I did try (borrow) an Arizona fletching jig for carbon shafts and I could not get a good bond between the Blazer and an ST Axis shaft because the profile of the Axis would not allow the 'petals' of the jig to press the vanes hard enough against the shaft, creating a gap. I don't know if any of you have had that experience. The Grayling is better than the Arizona in my opinion and it's adjustable for offset to boot and I believe it's less expensive.

    I've seen the Bohning jig in a current Cabelas catalog but I'm the kind of person who needs to see it in the 'flesh'. Looks OK but I have no clue about it, especially of it's quality.

    And, I enjoy having a beer or two, watching a video or outdoor show on TV and fletching shafts in my living room on a crummy day or evening and just kind of soaking it all in... If that makes any sense...

    Around here they charge $3 minimum to fletch a shaft. Kiss our B*tts, we should do it ourselves.

    Ron

  8. #8
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    Quote Originally Posted by Ronhop View Post
    Thanks for the nice comments. This is a really nice site and having read a lot of the forum over the past 4 months I decided to toss my hat in the ring this morning. I'm not new to the sport. I'm also not an expert but I'm learning through help from friends that have been in this sport for a very long time. I'm having a blast with it...

    Chris, if you see this, it looks like you are doing a heck of a job.

    I was testing the water on the home fletching deal so I went with the less expensive 'clone' to save some money. Yes the magnet does appear to be stronger on the Bitzenburger. You can tell when you try and pull the clamp off of it vs. the Grayling. My local shop advised me to try the Grayling since they have had a lot of satisfied customers using it. These guys are pretty good and very experienced so I went with that recommendation. It's not often that a shop actually tries to save you money instead of removing it from your wallet.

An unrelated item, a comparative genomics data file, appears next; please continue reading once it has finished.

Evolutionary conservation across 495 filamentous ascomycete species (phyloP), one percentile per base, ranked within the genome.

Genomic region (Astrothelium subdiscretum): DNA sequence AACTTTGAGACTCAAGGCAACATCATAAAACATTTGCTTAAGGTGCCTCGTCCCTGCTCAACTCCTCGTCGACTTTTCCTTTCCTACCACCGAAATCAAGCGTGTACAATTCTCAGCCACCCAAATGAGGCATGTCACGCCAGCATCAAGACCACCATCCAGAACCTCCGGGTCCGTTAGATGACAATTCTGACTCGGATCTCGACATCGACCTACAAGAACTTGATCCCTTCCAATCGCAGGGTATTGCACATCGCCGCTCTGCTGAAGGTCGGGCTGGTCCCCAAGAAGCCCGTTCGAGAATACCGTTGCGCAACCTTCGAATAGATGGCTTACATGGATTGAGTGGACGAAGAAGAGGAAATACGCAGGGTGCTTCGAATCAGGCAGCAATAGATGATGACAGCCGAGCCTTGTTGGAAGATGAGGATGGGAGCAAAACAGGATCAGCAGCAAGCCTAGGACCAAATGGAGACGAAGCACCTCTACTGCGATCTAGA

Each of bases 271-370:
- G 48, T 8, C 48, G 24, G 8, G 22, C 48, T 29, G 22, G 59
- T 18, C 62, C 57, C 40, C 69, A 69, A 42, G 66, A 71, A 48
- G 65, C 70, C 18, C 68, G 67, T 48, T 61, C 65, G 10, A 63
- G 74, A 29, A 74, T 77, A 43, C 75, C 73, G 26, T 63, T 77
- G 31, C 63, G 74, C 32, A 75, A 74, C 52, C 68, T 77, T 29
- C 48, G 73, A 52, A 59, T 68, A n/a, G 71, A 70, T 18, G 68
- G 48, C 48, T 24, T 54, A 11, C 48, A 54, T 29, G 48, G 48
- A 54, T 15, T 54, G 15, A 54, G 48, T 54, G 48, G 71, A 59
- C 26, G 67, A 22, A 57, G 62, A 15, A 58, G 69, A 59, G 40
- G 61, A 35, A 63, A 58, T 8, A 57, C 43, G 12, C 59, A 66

One thing to note, you CAN use acetone and other solvents on the Grayling to clean off excess adhesive. This might be fiber filled plastic but it's some really tough stuff.

    I personally use Blazer vanes on an Easton ST-Axis shaft and even with the Blazer's being on the stiff side and the Axis shaft being so narrow the Grayling fletcher did an excellent job of holding those vanes against the shaft for the gue to dry so I don't think the magnet strength difference is an issue. The wood base I had to make was an issue before I made it but I think you would have the same issue with the Bitzenburger. You could also mount those things to a work bench but I chose to make mine 'portable'.